Not all snoring is the same. In fact, everyone snores for different reasons. When you get to the bottom of why you snore, then you can find the right solutions to a quieter sleep.
Generally, people who are prone to snoring have too much throat and nasal tissue, or “floppy” tissue that is more prone to vibrate. The position of your tongue can also get in the way of smooth breathing. Evaluating how and when you snore will help you pinpoint whether the cause of your snoring is within your control or not. Fortunately, no matter how and when you snore, there are solutions to making your snoring better.
A New Hope for Snorers and Bed Sharers
According to a new study published by the American College of Chest Physicians journal, there is a natural way to stop snoring. However, this applies only for those with mild or moderate sleep apnea, while with people with obstructive sleep apnea this doesn`t work.
If you don`t have obstructive sleep apnea, you can work out your throat muscles to stop snoring.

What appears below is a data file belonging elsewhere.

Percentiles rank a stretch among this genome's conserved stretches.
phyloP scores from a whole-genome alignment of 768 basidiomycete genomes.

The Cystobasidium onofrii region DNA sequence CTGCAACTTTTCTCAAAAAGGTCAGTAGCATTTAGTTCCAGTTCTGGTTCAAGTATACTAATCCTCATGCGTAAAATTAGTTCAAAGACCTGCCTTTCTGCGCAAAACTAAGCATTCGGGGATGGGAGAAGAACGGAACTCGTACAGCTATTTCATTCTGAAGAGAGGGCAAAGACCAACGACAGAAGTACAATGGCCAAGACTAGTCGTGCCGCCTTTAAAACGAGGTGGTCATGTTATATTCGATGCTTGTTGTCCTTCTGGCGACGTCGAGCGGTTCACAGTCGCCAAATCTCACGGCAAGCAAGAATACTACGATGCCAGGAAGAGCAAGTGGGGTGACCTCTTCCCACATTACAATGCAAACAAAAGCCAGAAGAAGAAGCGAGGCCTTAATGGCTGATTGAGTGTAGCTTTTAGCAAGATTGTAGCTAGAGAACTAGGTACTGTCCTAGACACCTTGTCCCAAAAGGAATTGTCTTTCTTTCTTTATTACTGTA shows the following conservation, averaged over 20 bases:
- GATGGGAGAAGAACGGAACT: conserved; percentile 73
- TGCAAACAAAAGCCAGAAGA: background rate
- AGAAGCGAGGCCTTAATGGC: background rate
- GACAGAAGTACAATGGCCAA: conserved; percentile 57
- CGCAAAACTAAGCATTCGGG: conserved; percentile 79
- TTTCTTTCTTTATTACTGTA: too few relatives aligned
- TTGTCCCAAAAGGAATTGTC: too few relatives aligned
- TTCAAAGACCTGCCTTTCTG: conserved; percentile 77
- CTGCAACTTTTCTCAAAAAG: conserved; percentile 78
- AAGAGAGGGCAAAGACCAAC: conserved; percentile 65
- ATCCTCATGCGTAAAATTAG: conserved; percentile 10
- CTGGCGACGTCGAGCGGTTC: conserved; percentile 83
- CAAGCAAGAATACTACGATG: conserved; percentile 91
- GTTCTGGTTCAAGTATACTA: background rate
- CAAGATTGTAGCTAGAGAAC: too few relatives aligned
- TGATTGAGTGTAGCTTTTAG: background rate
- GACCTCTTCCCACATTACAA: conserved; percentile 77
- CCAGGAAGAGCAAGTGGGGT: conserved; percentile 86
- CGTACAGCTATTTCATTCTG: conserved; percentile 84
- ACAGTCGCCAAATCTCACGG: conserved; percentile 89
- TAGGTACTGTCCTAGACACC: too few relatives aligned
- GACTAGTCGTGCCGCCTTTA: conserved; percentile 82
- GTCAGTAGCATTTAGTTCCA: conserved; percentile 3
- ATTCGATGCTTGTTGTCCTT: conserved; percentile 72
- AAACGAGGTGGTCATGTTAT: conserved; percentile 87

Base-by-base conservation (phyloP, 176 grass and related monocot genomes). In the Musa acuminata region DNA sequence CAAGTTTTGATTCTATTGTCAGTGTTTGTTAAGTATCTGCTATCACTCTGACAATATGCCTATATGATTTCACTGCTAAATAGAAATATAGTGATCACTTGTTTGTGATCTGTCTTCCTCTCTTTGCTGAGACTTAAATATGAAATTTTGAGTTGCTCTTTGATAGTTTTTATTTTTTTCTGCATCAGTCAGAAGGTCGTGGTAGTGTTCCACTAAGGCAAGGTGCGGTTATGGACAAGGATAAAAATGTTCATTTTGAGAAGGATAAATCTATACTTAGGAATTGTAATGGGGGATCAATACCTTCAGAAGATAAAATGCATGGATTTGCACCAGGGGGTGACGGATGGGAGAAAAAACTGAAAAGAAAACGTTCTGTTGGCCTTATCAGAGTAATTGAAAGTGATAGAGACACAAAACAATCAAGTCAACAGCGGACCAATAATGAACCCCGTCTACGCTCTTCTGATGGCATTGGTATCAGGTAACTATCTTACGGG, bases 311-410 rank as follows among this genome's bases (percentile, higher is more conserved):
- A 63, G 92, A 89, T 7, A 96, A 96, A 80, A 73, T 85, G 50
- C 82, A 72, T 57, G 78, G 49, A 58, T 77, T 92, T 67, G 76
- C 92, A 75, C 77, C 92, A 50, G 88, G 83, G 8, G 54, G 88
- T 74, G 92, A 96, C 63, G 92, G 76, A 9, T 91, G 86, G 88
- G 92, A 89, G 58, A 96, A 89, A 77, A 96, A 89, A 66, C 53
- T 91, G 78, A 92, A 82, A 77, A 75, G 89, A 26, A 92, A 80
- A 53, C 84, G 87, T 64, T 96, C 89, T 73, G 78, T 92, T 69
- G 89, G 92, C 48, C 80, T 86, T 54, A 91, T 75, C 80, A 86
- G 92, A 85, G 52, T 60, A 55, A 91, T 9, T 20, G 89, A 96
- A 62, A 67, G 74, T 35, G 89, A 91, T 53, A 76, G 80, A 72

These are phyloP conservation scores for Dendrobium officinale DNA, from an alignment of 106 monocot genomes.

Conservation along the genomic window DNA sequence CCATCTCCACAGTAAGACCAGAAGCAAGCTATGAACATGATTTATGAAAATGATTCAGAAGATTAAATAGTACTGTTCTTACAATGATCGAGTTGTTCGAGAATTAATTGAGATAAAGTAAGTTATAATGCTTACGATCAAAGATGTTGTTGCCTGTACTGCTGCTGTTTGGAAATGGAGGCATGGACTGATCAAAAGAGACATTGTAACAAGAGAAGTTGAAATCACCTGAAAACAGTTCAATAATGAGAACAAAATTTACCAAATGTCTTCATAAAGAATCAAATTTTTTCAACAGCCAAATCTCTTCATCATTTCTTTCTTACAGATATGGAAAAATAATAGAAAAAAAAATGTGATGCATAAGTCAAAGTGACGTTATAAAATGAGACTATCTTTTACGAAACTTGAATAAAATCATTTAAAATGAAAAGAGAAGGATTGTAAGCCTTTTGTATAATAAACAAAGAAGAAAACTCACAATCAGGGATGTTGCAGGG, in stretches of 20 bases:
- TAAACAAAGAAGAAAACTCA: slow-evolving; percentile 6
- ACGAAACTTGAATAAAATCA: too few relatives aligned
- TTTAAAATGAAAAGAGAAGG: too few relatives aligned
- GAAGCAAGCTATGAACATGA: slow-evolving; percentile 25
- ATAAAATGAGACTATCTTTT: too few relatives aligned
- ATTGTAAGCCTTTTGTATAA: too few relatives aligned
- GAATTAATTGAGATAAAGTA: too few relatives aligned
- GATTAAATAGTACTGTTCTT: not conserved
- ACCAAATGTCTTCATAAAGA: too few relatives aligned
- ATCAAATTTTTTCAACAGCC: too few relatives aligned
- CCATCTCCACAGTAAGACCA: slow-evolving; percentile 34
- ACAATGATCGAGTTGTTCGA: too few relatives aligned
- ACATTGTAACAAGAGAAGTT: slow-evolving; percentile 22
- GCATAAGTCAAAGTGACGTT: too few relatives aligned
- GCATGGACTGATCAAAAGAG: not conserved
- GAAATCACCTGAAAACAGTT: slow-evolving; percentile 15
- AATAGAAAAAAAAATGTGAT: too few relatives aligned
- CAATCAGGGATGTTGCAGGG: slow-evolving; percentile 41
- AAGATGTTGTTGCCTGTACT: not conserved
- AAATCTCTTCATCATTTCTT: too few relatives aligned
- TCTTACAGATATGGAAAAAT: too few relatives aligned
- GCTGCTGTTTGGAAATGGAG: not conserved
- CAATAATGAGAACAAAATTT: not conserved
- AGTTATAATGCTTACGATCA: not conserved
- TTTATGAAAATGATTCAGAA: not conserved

An author of study, Geraldo Lorenzi-Filho, MD, says: “Snoring is caused by vibration of soft tissue and muscles that constitute the upper airways. Therefore, it makes sense to work out those muscles.”
“In theory, tightening these muscles may reduce the degree of ‘floppiness’ and, consequently, snoring,” says Nina Shapiro, professor of head and neck surgery at the David Geffen School of Medicine at UCLA. She explains how the soft tissues and muscles are naturally “floppy” when you snore.
How The Study is Saving Sleep Time
Researchers conducted a study in which they recorded the total number of snores as well as the intensity of the sound from 22 men and 17 women.
The people were divided into two groups. The first group had to use nasal strips, practice deep breathing exercises, and clean out the nasal passage 3 times a day.
The second group also had to clean the nasal passage 3 times a day, but then they only had to do 8 minutes of tongue and palate exercises 3 times a day.
After 3 months, those who exercised their mouth saw a 36% drop in the times they snored and a 59% decrease in the intensity of the sound.
The Savior of Snorers Exercises
- Push the tip of your tongue to the roof of your mouth. Slide it backward 20 times.
- Suck your tongue to the roof of your mouth 20 times.
- Put the tips of your tongue on your front teeth and push down the back of your tongue 20 times.
- Lift your uvula and soft palate 20 times.
- With your index finger, press the cheek muscle away from your teeth 10 times, each side.
- While eating, lift your tongue to the roof of your mouth as you swallow. Don’t tighten your cheek muscles.
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Source: The Hearty Soul
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